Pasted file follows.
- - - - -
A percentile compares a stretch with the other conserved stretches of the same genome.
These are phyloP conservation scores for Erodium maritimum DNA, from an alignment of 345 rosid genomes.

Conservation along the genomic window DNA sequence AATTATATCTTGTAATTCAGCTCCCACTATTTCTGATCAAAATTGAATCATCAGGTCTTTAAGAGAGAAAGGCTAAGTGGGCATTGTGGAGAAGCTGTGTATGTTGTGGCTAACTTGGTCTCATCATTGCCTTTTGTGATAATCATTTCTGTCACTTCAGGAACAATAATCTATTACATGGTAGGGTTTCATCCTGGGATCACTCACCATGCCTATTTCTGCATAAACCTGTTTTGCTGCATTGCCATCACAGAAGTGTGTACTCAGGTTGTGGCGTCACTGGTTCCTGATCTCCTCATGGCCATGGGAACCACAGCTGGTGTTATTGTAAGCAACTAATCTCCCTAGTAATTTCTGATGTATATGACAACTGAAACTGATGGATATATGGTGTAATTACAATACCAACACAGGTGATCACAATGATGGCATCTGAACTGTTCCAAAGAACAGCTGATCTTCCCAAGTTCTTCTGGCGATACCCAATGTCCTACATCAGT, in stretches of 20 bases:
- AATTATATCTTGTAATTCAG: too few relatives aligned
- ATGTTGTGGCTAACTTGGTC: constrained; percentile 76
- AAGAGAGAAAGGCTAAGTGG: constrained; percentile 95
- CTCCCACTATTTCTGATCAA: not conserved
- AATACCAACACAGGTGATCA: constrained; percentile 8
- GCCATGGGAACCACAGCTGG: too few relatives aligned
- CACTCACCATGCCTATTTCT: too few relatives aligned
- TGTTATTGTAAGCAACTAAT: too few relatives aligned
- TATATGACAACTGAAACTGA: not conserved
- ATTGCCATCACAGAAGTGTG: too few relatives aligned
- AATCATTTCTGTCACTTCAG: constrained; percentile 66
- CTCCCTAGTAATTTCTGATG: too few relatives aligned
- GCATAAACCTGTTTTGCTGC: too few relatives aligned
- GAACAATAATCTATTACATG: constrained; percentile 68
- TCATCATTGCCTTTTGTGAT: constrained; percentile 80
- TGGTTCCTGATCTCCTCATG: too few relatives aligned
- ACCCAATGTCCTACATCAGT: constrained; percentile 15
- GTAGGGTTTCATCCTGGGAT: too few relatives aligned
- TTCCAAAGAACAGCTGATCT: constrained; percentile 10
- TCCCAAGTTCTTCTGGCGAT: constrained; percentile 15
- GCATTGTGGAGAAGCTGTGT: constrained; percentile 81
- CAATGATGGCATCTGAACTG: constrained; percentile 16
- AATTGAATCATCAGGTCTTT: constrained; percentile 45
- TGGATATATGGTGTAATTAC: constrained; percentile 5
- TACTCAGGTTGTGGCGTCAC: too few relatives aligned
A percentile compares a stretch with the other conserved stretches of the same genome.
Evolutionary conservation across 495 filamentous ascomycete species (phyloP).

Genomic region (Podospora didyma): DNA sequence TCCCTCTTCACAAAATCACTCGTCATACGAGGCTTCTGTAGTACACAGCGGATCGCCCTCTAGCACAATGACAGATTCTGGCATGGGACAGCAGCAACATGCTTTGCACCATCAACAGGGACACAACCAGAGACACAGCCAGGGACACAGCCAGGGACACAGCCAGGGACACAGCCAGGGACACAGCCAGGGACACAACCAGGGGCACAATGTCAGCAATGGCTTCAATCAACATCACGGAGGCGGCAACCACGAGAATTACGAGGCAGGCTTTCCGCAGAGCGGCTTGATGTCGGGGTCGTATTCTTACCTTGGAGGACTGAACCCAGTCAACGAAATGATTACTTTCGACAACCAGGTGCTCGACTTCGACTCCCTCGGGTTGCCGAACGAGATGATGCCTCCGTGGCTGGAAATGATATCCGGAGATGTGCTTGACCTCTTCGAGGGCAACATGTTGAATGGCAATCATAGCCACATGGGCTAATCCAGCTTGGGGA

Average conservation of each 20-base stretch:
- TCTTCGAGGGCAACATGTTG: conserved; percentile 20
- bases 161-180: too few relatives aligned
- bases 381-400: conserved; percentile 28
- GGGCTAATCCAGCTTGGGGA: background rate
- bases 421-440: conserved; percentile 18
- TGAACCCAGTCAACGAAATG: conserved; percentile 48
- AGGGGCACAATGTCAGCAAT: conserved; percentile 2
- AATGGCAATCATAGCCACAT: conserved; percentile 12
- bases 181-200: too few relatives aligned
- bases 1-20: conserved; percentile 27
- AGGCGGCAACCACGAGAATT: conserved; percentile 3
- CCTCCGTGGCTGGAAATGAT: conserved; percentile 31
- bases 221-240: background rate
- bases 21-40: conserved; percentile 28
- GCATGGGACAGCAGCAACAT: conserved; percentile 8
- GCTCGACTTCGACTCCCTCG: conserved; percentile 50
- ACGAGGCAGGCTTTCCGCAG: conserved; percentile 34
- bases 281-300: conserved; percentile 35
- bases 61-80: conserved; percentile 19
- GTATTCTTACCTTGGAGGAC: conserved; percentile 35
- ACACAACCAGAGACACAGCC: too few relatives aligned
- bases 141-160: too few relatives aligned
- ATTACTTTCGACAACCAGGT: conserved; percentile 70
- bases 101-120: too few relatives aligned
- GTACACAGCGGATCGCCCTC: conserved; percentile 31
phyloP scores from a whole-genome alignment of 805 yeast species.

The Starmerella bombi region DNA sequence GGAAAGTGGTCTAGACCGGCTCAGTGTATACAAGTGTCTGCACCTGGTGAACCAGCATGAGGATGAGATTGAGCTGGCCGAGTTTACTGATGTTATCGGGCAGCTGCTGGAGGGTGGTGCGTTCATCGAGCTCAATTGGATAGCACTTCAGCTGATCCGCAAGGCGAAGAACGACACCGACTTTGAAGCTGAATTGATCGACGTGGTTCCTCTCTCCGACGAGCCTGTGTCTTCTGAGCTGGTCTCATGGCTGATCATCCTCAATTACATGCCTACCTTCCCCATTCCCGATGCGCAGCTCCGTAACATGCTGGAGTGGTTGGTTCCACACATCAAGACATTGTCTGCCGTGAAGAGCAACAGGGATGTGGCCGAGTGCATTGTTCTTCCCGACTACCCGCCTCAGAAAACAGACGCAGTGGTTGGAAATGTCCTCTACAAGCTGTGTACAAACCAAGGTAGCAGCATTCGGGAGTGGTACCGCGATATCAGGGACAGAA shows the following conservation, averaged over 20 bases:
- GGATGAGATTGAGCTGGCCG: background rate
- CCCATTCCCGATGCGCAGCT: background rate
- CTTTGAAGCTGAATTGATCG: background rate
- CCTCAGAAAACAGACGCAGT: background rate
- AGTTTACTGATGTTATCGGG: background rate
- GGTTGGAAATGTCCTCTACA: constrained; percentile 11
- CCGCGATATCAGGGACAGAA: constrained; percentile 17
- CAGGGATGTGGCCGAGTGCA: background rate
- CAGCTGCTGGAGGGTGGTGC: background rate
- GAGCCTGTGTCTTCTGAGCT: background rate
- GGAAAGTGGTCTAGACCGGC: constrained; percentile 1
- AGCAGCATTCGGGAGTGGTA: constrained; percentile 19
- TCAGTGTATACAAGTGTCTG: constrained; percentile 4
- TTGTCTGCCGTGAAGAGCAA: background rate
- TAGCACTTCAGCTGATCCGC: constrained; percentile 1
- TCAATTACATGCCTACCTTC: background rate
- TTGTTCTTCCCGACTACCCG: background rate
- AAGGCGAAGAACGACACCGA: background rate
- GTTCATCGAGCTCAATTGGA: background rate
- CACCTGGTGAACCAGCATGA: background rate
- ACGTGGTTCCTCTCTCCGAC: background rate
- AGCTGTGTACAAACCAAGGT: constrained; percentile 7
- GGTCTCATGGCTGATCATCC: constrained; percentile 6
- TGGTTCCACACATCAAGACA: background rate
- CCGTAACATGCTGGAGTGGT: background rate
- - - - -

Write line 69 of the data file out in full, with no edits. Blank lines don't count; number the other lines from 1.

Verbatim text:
- GAGCCTGTGTCTTCTGAGCT: background rate